KM: It's kinda cool, what's going on in the music business. It's affected the media in the way it's affected art. The inter-net has opened up possibilities in that it's hard for people to control the flow of information. It's a daunting task to make yourself stand out, if you're willing to put the hours in and make the best possible product that you can, eventually, it will rise to the top. I love the fact that I distribute my own record. I love that. That is something every artist didn't have the ability to do 20 years ago. I was watching the "Sound City" movie that David Grohl did, it's a great movie, about Sound City Studios that closed in LA. There was a time when Nirvana made "Never Mind" and they had a budget of a minuscule budget of like $40, 000 and I'm sitting there thinking the biggest budget I had was $10, 000. And I know people that have made records for a couple hundred dollars and they are great. And I think that's amazing. It's starting to realize it's only a matter of time before I think that whole 'free like rain water' thing may happen. I think that your music will more serve as a way to sell a t-shirt, almost like a commercial. It's a great and a sad thing at the same time, but also it's kind of cool. A brave new world, we'll see what happens yet.
Album Credits for Dreaming Out Loud:
BBR: Tell me about the artists on your new record.
KM: On this record, Jamie Rogan played all the drums on the recording. His day job is to play drums for a country artist named Billy Currington. He's from Alabama. Pretty much all of us are from Alabama. Jacob Bunton played all kinds of things on there. He plays with Lynam. On the record played guitar, keyboard, bass. My friend, Adam Dalton played the organ parts on the other songs and he is actually from Massachusetts. He has his band in Nashville called Adam Dalton and the B sides. Michael Swan played some slide guitar on both of my records. He is one of those guys who has a unique way of phrasing things that just - I just like it. You let him play and listen to it and it's just - wow. It's weird, slide guitar and violin have this in common ... there's really not a whole lot of ways you can play it, and not sound like something you've heard before. It's very hard because you already have an approach where you have to be careful of what notes you're playing, it's that whole thing, where people have that cynical view of 'it's all been done before' and there is only so many chords and so many notes ... You even strip that set of notes you can use down even more ... because if you're playing a G chord, and you play the wrong note on slide, it's more like someone sings a note that's not in the chord and you know that's not right. Whereas, if you're playing guitar, mandolin, banjo and you glaze over that note and are ascending ... descending ... whatever ... the way that Michael does it, has changed the way that I look at it. He does some varying things in such a melodic way, kind of how a jazz vocalist would. If you're around blues, I'm sure you've been around some jazz vocalists, they sing things that aren't necessarily supposed to be there, but they resolve it in a way that you don't notice. Now I integrate a lot of things that I learned from him playing on my records. There is my Michael Swan lecture for the day.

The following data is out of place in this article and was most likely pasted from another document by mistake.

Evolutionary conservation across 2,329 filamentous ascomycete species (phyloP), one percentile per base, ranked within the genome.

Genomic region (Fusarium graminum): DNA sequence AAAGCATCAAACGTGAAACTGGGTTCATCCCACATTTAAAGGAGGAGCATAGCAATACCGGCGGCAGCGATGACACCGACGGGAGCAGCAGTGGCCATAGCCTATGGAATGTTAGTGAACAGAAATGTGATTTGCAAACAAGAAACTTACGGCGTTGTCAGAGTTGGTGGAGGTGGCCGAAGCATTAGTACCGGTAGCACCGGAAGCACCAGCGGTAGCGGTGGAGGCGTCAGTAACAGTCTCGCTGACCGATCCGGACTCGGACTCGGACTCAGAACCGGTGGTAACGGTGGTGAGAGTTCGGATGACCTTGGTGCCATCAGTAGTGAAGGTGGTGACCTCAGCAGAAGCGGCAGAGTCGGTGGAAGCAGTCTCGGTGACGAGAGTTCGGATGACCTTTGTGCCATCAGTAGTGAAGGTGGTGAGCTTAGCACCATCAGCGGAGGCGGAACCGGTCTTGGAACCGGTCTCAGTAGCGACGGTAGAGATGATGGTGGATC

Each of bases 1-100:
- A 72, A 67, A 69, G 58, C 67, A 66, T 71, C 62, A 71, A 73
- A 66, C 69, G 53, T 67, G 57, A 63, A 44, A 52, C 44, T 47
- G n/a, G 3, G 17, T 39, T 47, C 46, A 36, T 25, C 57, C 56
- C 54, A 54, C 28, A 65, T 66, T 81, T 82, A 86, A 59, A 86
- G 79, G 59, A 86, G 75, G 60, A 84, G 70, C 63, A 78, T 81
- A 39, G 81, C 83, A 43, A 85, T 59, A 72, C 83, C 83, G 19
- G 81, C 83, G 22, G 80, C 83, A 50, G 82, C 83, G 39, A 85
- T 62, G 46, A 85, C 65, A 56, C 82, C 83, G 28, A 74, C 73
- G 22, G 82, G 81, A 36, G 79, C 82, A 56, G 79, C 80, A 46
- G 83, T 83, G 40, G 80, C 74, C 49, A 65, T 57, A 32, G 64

KM: Elmore James is one of those artists that everybody has to go "through". Guys like Taj Mahal and a lot of slide players are in this category. Of course, Duane Allman is a huge one. The idea of slide guitar is now taken past the moon and out toward Mars somewhere is Derek Trucks. He is beyond western music in his slide playing, incorporating semi-tones and half tones, how to resolve semi-tones. I'll never get that good, I'll probably die before I will ever figure that out. And I'm not alone, there are a lot of talented people that will say the same thing. He was one of those guys that was as good as Duane Allman when he was like 13, so he had only one way to go from there and that was beyond comprehension. I do love him and his wife's project, Tedeschi Trucks is amazing. I think it's a great, great band. If I'm not on the road, I'm going to try and go see them play. They are opening for the Black Crowes here, in Nashville, in the summer, so I'm going to try to go to that. Another favorite player of mine, in terms of slide players is Luther Dickinson, who has played with the Black Crowes on their War Paint record, Luther Dickinson from the North Mississippi Allstars
We discussed Luther's release of Hambone's Meditations at length and how its variation of the core blues is a welcome bent on traditional sounds.
Stay tuned for the next installment of Keith Moody's discussion of his new record, Dreaming Out Loud, as he describes my favorite song from the CD, "UP," his views on punk and his experience with the Nashville music industry.
Until then, here's our review of the new record, "Dreaming Out Loud" and a great video of "UP."